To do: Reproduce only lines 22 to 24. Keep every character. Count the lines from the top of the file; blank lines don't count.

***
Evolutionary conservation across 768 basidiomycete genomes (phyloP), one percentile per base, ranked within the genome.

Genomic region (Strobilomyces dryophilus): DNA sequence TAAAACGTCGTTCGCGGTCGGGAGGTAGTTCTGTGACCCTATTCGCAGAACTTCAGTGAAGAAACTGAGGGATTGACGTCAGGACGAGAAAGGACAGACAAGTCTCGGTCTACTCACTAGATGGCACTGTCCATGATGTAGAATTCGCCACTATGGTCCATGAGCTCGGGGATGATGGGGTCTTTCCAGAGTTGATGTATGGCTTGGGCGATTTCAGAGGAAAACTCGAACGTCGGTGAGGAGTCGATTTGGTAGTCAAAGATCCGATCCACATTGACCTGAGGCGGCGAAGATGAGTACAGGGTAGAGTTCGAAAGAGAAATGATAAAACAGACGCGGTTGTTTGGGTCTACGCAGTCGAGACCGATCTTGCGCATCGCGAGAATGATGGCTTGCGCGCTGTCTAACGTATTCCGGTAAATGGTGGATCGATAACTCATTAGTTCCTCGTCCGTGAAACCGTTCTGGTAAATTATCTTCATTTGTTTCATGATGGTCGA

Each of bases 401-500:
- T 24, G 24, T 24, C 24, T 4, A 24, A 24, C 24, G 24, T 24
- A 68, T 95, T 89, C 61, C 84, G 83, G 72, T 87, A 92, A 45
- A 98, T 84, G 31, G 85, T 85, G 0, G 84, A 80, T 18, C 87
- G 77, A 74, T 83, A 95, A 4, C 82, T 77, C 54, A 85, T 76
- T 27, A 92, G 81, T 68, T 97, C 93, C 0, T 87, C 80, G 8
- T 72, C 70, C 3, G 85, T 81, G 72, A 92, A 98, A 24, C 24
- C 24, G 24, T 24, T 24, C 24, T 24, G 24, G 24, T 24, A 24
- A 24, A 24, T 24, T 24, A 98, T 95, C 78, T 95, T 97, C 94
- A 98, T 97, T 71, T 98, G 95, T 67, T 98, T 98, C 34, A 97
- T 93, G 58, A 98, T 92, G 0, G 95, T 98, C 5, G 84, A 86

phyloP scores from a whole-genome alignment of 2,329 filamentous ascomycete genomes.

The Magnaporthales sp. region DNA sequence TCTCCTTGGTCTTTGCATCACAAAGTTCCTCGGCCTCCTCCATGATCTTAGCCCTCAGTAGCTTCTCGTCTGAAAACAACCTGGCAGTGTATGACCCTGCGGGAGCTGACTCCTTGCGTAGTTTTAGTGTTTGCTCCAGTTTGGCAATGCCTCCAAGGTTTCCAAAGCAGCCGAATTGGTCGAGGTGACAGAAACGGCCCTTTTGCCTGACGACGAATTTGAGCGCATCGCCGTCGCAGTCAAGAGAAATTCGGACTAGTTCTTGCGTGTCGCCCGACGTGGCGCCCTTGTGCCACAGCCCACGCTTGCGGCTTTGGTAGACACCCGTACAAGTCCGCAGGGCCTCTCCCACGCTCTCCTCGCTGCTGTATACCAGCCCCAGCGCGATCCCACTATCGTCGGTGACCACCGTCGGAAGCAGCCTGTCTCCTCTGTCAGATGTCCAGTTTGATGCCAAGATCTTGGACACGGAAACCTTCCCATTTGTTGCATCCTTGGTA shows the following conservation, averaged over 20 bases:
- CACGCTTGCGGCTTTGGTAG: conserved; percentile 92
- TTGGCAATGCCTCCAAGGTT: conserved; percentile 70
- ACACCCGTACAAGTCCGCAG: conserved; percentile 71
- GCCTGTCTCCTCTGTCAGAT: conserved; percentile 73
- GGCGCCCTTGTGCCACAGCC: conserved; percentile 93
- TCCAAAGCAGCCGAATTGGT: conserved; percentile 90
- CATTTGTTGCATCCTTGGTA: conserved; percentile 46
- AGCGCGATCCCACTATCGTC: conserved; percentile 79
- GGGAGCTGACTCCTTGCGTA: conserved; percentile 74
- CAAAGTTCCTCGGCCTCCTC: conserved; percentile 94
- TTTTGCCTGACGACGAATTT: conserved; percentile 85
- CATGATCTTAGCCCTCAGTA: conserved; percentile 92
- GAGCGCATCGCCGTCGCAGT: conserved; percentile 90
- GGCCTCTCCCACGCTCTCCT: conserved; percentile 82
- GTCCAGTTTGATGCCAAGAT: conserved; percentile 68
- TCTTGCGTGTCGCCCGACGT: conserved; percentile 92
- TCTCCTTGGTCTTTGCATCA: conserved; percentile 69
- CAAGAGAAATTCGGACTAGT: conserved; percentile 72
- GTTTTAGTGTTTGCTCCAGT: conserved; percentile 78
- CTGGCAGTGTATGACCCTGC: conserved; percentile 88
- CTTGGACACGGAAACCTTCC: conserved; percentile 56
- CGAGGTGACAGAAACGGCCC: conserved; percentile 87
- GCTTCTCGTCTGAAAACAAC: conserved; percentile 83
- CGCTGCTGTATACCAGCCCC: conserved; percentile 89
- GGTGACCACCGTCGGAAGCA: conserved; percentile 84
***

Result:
- CATTTGTTGCATCCTTGGTA: conserved; percentile 46
- AGCGCGATCCCACTATCGTC: conserved; percentile 79
- GGGAGCTGACTCCTTGCGTA: conserved; percentile 74